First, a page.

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Frozen Fenway finally takes shape

By Dan Rosen - NHL.com Senior Writer

"It was probably because of our walk from the hotel to here this morning. Hey, we had to stop for coffee." -- Dan Craig on why his group missed its self-imposed deadline

The ice is down. The blue lines, faceoff dots and creases are in. The boards are up and so is the glass. The hoses are on again.

With less than 24 hours remaining until "The First Skate at Fenway," when legends like Bobby Orr and Ray Bourque will take to the ice at the famous ballpark, the NHL's ice crew for the 2010 Bridgestone NHL Winter Classic is steamrolling to their first finish line.

According to Dan Craig, the NHL's Facilities Operations Manager and ice master extraordinaire, the crew missed its pre-set deadline from six months ago by a mere eight minutes, maybe nine.

"Not that I keep count," Craig joked during Thursday's media briefing at Fenway Park. "It was probably because of our walk from the hotel to here this morning. Hey, we had to stop for coffee."

The big moment Thursday was the unveiling of the NHL's own Winter Classic Zambonis, which rolled out onto the field at around 1:30 p.m.

The black machine, sponsored by Verizon, and the light blue one, sponsored by Honda, drove through the opening in center field, gliding atop the rodway along the fence leading straight in front of the famed Green Monster before stopping for photos.

This is the first time the NHL has used its own Zambonis for a Winter Classic. The League rented machines for the previous two Winter Classic games in Buffalo and Chicago.

"I don't want to go to Enterprise," Craig cracked during an exclusive interview with NHL.com.

These machines, which were built specially for the NHL out of the Zamboni warehouse in Brantford,  Ont., are lighter and slightly smaller than the normal machines used at NHL facilities. They weigh roughly 1,500 pounds less, but still have the same acoutrements.

"These models are 400s and they have exactly the same functions that a normal-sized Zamboni has except a tighter turning radius and a slightly smaller dump box," Craig told NHL.com. "They're lighter and that is the main prupose to them. You don't know where we're going in the next 15 years so we want to make sure we have a machine where I can take anywhere. I know these machines now compared to every year us renting a machine where I don't know where it has been or who has been operating it."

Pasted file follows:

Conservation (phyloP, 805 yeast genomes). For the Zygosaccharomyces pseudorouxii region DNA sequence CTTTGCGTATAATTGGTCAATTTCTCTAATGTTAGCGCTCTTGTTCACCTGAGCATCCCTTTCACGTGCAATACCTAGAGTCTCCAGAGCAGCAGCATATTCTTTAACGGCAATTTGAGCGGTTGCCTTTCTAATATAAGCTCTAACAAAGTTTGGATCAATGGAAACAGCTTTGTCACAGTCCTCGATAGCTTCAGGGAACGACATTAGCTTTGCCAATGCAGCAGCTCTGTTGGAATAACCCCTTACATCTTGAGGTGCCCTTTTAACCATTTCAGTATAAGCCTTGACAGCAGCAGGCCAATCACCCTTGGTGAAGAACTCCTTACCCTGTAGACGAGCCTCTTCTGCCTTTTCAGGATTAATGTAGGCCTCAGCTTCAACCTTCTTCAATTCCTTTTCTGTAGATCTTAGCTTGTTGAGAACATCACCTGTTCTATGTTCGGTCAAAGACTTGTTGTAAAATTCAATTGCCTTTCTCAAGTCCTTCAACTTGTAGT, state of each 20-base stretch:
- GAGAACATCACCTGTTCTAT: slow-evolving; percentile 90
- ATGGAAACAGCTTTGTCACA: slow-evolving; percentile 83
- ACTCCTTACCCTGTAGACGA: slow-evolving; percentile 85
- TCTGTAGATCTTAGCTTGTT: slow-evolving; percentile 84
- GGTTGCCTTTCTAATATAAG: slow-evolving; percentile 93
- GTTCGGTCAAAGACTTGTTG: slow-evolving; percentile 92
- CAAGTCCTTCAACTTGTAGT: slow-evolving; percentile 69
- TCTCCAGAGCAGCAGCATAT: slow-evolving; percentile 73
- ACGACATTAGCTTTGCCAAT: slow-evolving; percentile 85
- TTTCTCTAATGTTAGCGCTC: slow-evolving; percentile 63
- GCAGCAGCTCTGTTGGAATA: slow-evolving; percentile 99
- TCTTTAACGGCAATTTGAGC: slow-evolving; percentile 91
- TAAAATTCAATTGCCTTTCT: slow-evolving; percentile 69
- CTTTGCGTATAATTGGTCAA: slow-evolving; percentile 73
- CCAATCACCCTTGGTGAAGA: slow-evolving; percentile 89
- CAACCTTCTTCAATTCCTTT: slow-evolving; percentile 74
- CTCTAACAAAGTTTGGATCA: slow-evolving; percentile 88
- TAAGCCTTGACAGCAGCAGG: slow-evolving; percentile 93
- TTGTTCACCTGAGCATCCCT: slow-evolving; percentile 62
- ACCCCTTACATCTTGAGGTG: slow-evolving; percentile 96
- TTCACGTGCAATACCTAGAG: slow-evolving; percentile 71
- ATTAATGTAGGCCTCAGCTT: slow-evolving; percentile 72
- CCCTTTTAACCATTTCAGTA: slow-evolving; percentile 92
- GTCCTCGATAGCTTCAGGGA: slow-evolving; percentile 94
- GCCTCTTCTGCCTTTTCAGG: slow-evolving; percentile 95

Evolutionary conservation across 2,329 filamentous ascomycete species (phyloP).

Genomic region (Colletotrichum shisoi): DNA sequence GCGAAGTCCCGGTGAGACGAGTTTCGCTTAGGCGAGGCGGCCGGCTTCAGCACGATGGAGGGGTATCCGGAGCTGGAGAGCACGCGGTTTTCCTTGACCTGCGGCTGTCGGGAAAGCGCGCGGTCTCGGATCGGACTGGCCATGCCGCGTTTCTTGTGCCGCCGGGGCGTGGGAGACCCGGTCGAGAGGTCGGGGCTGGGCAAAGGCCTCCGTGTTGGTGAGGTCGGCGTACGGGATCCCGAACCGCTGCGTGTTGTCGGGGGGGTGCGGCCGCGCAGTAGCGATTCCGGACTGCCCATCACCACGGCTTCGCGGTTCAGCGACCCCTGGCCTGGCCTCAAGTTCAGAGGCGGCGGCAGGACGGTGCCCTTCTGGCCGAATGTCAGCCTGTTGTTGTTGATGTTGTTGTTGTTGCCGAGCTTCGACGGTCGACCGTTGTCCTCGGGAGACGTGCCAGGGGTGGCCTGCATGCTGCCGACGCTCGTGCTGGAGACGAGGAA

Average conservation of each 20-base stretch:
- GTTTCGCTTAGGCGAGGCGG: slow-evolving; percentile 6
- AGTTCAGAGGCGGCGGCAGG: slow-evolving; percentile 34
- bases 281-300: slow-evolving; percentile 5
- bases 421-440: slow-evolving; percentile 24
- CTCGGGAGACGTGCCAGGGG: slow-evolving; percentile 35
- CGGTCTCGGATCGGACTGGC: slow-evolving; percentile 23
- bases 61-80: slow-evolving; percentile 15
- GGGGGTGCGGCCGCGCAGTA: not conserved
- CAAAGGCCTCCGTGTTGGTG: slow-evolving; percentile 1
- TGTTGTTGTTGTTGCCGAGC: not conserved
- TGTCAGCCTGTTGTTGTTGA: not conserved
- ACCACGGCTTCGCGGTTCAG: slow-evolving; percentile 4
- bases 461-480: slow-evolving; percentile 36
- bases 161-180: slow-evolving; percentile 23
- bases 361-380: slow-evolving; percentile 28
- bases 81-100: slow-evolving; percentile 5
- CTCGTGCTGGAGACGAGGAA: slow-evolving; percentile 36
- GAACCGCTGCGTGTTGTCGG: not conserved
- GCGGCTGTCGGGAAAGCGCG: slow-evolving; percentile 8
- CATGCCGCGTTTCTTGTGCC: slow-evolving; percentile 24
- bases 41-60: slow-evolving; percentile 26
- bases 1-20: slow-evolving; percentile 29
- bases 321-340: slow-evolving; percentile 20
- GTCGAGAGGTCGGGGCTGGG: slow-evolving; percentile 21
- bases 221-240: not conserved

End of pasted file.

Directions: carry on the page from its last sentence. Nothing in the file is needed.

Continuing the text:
Craig was in an especially giddy mood Thursday because he doesn't see anything that will preclude the League from handing the rink over to the Red Sox and Bruins for skating Friday morning.

"As I see it right now we should be (ready to skate Friday morning)," he said during the phone interview. "It's a very cool night here and a very cool day here. We got 21 degress (Fahrenheit) and a windchill that probably takes it down to 12, so we're freezing water pretty quick out here."

Orr and Bourque will be joined on Fenway's ice at 9:30 a.m. Friday by fellow Bruin legends Cam Neely and Terry O'Reilly as well as other alumni and 15 youth hockey players from the Boston area.

The participants for the "First Skate at Fenway" will meet at TD Garden at 8:45 a.m. and head to Fenway Park in a caravan that will consist of trolleys, the Bruins' Hummer and a Zamboni.

Craig, who has been totally focused on creating the rink, was in shock when he learned that both Orr and Bourque will be on his sheet of ice together Friday.

"I just work on the rink and I don't have a whole lot of information," he said. "I knew Ray would be here and I don't know who else. For the crew, that'll be a phenomenal feeling. I knew each would be here, but I didn't know each would be here at the same time."

The Bruins and Red Sox take over the rink for community use until Dec. 23. It will be empty from Dec. 24-25 before Craig's crew returns on the 26th to start putting the finishing touches on it leading to the New Year's Day game between the Bruins and Philadelphia Flyers (1 p.m. ET, NBC, CBC, RDS).

"We're almost ready to put this thing in a cruise mode and do it like any other community rink," Craig said. "(On Dec. 26) my flight takes off (out of Minneapolis) at 7:02 in the morning and will be in Boston by 10:45. I will be at the rink and out with the edger shortly after lunch and probably will go another eight hours from there."

Contact Dan Rosen at drosen@nhl.com